Dr. Blake Hylton, Assistant Professor of Mechanical Engineering at Ohio Northern University, is a 2020 KEEN Rising Star. The following is taken from his interview with Edmond J. Dougherty.
In high school, Blake Hylton became interested in technology as a result of a program established by Black and Veatch, a large engineering firm in Kansas City. An exciting, projects-based Research Science class in senior year of high school sealed the deal and convinced him that his future was in STEM. Recognizing the impact the high school STEM experiences had on him, Hylton has been giving back. Through an NSF grant, Hylton helps high schools “add engineering design content layered into core science classes. With the next generation science education standards, teachers need tools and training. We’re providing that, and at the same time, we are trying to get the kids excited about engineering and the mindset of the engineer.”
Hylton stands out in the crowd. He has a full head of auburn hair with sideburns that border on mutton chops. He also wears bow ties.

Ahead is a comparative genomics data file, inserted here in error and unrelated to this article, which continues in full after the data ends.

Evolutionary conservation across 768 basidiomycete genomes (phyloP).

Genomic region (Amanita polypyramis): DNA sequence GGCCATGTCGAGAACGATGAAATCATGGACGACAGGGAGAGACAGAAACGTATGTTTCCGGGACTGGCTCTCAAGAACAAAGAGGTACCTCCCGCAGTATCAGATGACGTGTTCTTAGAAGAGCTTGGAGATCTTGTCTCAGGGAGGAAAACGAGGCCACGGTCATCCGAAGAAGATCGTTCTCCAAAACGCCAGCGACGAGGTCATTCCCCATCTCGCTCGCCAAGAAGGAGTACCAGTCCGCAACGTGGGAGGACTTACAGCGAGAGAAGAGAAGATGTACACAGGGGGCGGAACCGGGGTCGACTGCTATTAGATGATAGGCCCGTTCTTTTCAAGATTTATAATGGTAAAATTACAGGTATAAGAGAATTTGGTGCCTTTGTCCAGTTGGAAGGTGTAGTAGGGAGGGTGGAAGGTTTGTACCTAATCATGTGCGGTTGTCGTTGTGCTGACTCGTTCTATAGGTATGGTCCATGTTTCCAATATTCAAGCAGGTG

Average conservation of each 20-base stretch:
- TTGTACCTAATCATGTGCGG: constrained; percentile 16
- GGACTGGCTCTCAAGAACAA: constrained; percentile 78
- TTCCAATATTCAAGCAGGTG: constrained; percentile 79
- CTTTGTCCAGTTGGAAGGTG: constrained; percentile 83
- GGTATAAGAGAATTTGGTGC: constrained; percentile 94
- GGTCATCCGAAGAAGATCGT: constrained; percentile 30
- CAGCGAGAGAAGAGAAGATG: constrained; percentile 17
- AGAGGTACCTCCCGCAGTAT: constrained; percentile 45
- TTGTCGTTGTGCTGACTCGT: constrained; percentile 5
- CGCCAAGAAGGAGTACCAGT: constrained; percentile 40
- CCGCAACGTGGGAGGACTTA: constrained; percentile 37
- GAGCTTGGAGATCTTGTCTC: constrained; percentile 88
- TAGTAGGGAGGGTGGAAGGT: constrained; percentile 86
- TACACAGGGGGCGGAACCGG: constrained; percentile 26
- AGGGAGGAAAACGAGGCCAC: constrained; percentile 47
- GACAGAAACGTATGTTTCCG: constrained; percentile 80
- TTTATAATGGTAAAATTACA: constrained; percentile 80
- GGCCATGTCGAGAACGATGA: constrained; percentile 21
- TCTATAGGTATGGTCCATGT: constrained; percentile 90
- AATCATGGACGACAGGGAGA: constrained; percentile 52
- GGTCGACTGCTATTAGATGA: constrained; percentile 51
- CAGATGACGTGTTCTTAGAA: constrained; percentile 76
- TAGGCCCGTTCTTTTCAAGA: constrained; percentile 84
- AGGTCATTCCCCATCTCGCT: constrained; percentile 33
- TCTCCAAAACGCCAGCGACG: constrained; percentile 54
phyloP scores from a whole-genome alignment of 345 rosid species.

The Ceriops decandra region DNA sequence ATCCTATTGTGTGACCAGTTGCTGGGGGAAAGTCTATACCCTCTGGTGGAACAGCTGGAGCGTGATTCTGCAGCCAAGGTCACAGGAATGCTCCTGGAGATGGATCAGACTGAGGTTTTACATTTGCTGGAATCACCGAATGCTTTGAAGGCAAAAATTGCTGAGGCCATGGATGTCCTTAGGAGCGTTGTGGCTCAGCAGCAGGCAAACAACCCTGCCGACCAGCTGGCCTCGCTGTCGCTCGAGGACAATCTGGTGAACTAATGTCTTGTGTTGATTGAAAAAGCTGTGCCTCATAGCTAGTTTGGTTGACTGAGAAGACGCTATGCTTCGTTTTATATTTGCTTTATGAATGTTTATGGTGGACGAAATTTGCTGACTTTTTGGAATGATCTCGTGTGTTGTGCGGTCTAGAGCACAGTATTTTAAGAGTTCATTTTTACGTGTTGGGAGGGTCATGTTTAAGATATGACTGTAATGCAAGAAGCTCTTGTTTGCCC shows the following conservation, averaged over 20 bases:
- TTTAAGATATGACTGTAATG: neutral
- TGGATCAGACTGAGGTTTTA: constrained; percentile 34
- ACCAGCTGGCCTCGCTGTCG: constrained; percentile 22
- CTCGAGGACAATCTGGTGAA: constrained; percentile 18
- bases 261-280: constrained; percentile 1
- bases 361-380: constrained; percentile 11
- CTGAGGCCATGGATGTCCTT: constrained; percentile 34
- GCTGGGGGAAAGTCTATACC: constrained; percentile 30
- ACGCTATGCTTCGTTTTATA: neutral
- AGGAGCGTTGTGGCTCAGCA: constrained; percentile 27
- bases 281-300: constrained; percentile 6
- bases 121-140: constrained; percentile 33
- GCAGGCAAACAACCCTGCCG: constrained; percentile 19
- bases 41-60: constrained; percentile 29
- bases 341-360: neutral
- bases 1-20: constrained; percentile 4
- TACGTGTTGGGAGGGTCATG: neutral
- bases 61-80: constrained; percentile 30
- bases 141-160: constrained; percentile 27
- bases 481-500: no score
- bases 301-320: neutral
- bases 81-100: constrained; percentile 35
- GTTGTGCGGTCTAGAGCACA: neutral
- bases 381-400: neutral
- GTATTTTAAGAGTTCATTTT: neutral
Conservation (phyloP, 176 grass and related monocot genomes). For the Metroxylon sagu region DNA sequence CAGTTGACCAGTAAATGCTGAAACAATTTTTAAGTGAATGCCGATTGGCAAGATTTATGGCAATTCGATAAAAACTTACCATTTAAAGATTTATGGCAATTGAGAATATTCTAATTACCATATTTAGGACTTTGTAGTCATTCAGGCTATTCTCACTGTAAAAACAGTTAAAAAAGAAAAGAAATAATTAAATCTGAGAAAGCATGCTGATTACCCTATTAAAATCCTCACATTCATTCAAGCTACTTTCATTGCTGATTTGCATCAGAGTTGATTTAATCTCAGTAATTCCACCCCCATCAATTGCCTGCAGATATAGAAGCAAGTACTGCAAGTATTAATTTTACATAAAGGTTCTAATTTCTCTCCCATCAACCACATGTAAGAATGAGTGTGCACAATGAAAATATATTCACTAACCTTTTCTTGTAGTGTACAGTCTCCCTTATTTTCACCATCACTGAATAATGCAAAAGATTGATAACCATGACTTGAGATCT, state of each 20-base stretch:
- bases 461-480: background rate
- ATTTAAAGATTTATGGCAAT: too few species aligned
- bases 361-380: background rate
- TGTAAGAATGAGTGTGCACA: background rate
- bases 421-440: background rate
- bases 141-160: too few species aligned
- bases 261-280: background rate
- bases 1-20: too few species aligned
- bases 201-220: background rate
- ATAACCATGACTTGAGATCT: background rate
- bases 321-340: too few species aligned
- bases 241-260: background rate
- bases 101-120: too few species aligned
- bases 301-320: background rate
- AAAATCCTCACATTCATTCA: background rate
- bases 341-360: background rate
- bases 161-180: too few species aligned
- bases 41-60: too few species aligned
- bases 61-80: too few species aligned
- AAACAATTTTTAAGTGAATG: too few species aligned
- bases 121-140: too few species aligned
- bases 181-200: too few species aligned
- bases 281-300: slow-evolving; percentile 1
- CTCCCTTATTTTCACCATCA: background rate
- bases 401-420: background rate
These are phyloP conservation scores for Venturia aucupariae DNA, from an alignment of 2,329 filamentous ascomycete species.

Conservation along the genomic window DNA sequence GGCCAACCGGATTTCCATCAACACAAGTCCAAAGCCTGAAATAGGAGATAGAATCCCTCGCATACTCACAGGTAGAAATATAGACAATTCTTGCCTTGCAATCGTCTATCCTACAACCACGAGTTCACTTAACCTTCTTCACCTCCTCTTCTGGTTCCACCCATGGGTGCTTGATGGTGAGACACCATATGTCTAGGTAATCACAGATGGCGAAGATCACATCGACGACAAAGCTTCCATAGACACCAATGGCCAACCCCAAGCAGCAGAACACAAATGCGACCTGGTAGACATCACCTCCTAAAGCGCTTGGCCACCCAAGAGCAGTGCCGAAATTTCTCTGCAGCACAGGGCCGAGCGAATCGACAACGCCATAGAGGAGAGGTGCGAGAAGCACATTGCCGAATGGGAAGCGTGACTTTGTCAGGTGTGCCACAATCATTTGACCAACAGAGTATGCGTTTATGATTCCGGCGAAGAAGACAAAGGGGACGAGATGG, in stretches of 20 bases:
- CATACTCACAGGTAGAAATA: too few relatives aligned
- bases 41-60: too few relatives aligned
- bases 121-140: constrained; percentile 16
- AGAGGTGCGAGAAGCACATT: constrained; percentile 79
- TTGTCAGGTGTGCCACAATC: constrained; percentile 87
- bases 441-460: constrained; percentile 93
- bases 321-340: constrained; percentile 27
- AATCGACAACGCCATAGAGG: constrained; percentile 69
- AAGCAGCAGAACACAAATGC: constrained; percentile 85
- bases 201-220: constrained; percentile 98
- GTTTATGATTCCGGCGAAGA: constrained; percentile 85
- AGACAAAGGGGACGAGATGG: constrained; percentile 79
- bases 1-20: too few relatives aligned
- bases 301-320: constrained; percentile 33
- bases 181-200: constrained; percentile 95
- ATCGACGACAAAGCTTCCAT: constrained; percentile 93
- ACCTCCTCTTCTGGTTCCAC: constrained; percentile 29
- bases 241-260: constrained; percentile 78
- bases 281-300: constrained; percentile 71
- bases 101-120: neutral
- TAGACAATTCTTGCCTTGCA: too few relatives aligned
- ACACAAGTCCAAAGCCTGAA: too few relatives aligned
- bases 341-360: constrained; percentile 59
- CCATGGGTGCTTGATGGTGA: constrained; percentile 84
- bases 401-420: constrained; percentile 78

He explains: “The bow ties started when I was teaching in grad school. I realized that I look about 5 to 10 years younger than I actually am. Even after I started teaching, many people thought I was an undergraduate. Wearing the bow ties was a way to differentiate myself from the students. I have a bunch of different ones. It started out as a bow-tie-Friday thing. Then it just extended into bow ties all the time.
"I have probably 60 bow ties now. There's the circuit board bow tie. And then have the pi symbol and pie slices. My Purdue Boilermaker one. The favorite of all is the Lego tie. I do have a 3D printed tie. That was a gift from a student."
“I'm naturally fairly introverted," Hylton continues, "but with teaching, I always employ a high degree of showmanship. It's a little bit of an act. I put on my stage face, go out [in the classroom] and try to be the super exciting exuberant presenter.”
The bow ties and the theatrics keep the students engaged and in a good mood. They look forward to coming to class.
“I think that that's especially [important] with freshmen. You have to go that extra step to get them engaged and bring them out of their shells. Being just a little bit over the top gets their attention.”
Hylton suggests that instructors become performers.
“Find the thing that works for you and makes your problems authentic and relatable for students. The best thing we can do is help students learn without them even realizing it. I know I am succeeding. In a course evaluation this last semester, a student wrote 'I got to the end of the semester and realized I'd learned a bunch without realizing I was learning.'"
"That’s the goal, right? Help them have fun while also learning."